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Kid-friendly Writing

The Art of Telling a Science-rich Story

At Ask A Biologist we work to create content that can be enjoyed by a wide audience. We have found that creating stories for middle school students and teachers allow us to reach as large a group as possible.

In order to do this there are two elements we look for, reading level and how enjoyable or fun a story will be for the reader. The first element can be addressed by using the multiple tools available for assessing the reading level of a document.

While these tools are great for testing reading level they do not show how fun or enjoyable and kid-friendly a story might be. We have put together some examples of kid-friendly content. The key is to keep the writing active and to engage the reader using the five senses.

Pencil and paper


Examples of Kid-friendly Writing


Example 1
- Both examples below are written at a middle school level and introduce the reader to a study of basketball teams and networks. The one the left poses a question at the beginning and provides some examples. The one on the right does the same thing, but engages the reader by drawing on their senses.

Original Version Kid-friendly Version

Have you ever wondered what makes the difference between a team that performs well versus a team that doesn't achieve its goal? A team is a group of individuals that work together to achieve a common goal. For example, wild dogs hunt together to catch prey. Basketball players work together to move a ball across the court and score points.

The performance of the team depends on how individuals work together towards their goal. In the Public Library of Science Biology article, “Basketball Teams as Strategic Networks,” scientist Jennifer Fewell and her team study how players work together to move the ball across the court – who throws the ball to whom? – and how these interactions can predict the team’s success.

 

There is the sound of the ball bouncing on the hardwood floor. A blur as it passes from one player to the next. A shot is taken, the basket made or missed. This is the back-and forth world of basketball where one team wins and another loses.

What is it in this maze of passes and shots that makes the difference between a team that wins and one that does not? While weekend sports experts and living room fans debate the pluses and minuses of particular teams, there is a group of scientists who have a new idea on measuring team behavior and success.

In the Public Library of Science Biology article, “Basketball Teams as Strategic Networks,” Jennifer Fewell and her own team of scientists have studied how players work together to move the ball across the court.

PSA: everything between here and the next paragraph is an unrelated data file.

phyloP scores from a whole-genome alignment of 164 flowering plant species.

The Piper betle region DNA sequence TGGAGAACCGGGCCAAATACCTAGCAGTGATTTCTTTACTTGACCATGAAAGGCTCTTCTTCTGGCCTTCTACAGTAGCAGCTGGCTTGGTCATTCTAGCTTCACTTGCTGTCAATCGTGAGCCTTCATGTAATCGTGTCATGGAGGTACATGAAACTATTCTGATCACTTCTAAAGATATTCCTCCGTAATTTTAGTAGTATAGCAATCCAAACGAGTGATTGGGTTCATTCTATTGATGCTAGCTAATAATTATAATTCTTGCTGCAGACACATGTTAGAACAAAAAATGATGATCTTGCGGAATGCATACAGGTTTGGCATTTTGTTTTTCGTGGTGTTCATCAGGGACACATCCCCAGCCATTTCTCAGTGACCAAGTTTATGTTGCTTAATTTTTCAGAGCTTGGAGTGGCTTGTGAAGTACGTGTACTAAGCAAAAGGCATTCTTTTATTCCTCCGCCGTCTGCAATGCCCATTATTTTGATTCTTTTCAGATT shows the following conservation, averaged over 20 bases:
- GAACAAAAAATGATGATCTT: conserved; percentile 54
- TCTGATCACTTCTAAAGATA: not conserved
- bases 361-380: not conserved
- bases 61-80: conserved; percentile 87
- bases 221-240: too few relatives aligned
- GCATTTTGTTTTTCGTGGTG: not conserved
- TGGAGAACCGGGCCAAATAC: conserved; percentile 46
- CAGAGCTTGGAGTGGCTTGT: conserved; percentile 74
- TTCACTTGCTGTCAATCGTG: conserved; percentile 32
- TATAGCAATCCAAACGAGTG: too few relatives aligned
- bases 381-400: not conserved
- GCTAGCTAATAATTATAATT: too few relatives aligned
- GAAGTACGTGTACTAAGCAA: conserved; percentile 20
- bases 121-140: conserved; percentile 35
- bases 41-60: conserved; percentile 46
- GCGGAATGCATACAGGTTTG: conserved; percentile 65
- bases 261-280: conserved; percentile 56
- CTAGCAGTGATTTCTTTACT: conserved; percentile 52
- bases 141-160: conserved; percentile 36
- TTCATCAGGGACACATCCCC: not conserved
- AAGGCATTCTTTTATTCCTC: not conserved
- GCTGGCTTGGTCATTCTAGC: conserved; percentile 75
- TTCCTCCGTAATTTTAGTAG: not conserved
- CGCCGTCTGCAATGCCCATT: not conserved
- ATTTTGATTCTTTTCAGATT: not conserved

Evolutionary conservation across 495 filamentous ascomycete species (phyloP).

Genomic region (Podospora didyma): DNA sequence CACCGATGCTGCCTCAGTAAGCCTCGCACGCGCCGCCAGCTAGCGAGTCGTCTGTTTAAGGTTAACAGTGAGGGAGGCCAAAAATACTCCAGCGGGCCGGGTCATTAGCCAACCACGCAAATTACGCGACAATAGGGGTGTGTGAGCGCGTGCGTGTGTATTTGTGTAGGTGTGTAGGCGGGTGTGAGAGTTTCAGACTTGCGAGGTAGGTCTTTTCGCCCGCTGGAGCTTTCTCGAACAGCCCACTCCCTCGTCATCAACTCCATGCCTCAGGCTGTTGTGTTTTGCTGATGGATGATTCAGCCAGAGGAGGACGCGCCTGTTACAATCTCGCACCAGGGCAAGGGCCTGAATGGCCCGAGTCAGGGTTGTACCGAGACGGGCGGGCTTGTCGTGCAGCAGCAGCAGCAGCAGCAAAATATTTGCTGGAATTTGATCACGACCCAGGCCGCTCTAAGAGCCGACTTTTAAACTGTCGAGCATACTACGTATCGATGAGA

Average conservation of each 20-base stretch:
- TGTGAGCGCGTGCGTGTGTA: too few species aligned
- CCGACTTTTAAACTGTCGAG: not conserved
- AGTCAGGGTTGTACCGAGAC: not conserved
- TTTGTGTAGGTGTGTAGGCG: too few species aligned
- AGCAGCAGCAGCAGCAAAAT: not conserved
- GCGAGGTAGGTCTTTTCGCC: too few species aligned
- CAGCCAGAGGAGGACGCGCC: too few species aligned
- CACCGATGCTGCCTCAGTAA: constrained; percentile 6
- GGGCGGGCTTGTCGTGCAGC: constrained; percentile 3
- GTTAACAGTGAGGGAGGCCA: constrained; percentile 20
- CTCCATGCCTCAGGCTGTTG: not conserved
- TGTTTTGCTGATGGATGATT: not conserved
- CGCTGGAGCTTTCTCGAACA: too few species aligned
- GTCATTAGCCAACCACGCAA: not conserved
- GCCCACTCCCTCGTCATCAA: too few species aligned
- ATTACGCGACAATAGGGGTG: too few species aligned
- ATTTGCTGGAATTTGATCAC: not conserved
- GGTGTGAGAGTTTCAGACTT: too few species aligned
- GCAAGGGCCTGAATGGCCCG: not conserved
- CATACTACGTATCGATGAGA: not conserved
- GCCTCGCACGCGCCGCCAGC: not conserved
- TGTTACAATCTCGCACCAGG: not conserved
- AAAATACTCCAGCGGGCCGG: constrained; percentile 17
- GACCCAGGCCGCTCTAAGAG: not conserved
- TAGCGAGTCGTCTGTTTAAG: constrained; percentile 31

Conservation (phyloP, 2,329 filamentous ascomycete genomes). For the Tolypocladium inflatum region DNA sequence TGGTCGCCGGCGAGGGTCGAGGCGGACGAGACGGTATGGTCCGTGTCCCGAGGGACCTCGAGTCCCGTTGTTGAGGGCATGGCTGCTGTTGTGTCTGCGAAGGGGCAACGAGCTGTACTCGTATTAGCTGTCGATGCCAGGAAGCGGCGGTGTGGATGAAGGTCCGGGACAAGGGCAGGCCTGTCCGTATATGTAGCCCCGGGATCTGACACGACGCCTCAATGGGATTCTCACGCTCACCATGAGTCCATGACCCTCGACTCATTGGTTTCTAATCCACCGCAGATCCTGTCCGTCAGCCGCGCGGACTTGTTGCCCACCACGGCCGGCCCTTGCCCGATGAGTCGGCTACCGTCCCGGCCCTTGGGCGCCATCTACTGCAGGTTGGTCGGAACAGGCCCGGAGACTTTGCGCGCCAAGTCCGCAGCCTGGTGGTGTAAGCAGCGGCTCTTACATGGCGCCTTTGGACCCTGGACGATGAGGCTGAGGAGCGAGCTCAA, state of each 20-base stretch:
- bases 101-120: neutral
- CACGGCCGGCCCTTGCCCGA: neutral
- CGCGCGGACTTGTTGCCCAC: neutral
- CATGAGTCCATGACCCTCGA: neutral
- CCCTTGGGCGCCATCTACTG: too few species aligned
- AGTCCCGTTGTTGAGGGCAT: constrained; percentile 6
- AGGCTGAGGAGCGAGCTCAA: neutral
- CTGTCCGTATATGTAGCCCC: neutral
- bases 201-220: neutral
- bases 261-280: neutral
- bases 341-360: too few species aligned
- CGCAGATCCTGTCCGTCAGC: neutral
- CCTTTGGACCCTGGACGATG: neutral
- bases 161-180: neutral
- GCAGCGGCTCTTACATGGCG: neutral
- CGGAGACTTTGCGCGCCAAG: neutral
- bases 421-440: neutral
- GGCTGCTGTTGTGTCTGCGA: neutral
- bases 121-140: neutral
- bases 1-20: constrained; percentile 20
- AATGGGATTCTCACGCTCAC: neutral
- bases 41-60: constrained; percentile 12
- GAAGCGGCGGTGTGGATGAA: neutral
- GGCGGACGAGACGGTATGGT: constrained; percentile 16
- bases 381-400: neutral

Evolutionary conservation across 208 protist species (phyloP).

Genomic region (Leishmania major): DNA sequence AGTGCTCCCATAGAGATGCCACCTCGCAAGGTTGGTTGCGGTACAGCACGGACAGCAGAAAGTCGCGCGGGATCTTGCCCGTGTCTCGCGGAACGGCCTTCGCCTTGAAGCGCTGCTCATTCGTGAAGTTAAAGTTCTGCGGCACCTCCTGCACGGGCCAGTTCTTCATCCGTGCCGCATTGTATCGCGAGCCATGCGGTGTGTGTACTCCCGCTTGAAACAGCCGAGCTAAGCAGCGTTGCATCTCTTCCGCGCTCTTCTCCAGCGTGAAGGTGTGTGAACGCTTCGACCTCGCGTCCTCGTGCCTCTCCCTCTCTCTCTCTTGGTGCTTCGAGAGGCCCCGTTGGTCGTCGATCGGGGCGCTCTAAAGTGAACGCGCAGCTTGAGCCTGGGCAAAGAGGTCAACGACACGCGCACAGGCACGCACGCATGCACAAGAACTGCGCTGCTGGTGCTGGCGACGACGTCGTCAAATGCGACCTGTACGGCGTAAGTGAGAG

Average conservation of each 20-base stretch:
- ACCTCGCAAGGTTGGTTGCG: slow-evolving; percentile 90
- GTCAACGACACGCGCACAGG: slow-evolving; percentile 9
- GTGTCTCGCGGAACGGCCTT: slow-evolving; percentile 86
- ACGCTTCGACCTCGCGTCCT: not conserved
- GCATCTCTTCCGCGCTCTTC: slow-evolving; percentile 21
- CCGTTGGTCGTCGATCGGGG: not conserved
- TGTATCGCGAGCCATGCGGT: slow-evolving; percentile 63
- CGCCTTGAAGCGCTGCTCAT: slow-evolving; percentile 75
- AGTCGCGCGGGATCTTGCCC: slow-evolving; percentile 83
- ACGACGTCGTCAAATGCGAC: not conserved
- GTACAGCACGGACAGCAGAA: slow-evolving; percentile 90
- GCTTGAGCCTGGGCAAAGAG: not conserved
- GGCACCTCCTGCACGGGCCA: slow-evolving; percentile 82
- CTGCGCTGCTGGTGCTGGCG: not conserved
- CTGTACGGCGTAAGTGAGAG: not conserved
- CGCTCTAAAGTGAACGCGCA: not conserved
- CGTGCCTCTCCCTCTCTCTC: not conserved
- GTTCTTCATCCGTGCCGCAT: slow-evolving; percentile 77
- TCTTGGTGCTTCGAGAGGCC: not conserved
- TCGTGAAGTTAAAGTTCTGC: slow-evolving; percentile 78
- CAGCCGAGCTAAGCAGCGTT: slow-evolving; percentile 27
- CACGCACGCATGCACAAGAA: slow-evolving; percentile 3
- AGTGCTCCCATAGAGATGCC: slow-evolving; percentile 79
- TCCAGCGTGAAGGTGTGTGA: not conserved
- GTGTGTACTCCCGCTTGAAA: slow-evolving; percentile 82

Example 2 - The story of networks continues by using the reader's own experiences to introduce them to the idea of networks (right). Rather than placing the definition at the front (left), the kid-friendly piece engages the reader first and then introduces the term. The text is also 'chunked' into small bits so that it is easier for the reader to process.

Original Version Kid-friendly Version

What is a network?

Networks are a way to represent connections between people: to whom do you talk? With whom do you work?  Who are your teachers?  Your friends? These connections all represent different kinds of networks.

When studying teamwork, we connect the network structure to a measure of performance.  How does the group work together?  What properties of team interactions make the team more likely to succeed in achieving its goals? 

To study this, scientists in the Fewell lab studied the interactions between basketball players during the 2010 NBA playoffs by looking at who passed the ball to whom in each team.  They studied 16 teams, with 8 match-ups, 2 games per match-up. They recorded every time the ball was passed from one player to another, as well as the outcomes of the plays (successful shot, for example). 

 

Networks

For Fewell’s team, a game is more than a game – it is a collection of patterns and connections between the players. As they studied basketball teams more closely they began to see a network emerge.

Whether you know it or not, you are part of many networks. Networks show connections between people. Who talks to you? With whom do you work and play?  Who are your teachers? Your friends? These connections all represent different kinds of networks.

When studying teamwork, we can connect the pattern of teammates' interactions to a measure of performance.  How does the group work together?  What properties of team interactions make the team more likely to succeed in achieving its goals? 

To study this, scientists in the Fewell lab measured the interactions between basketball players during the 2010 NBA playoffs by looking at who passed the ball to whom on each team.

They studied 16 teams in 8 matchups, with 2 games per matchup. As they watched each game they recorded every time the ball was passed from one player to another, as well as the outcomes of the plays (a successful shot, for example).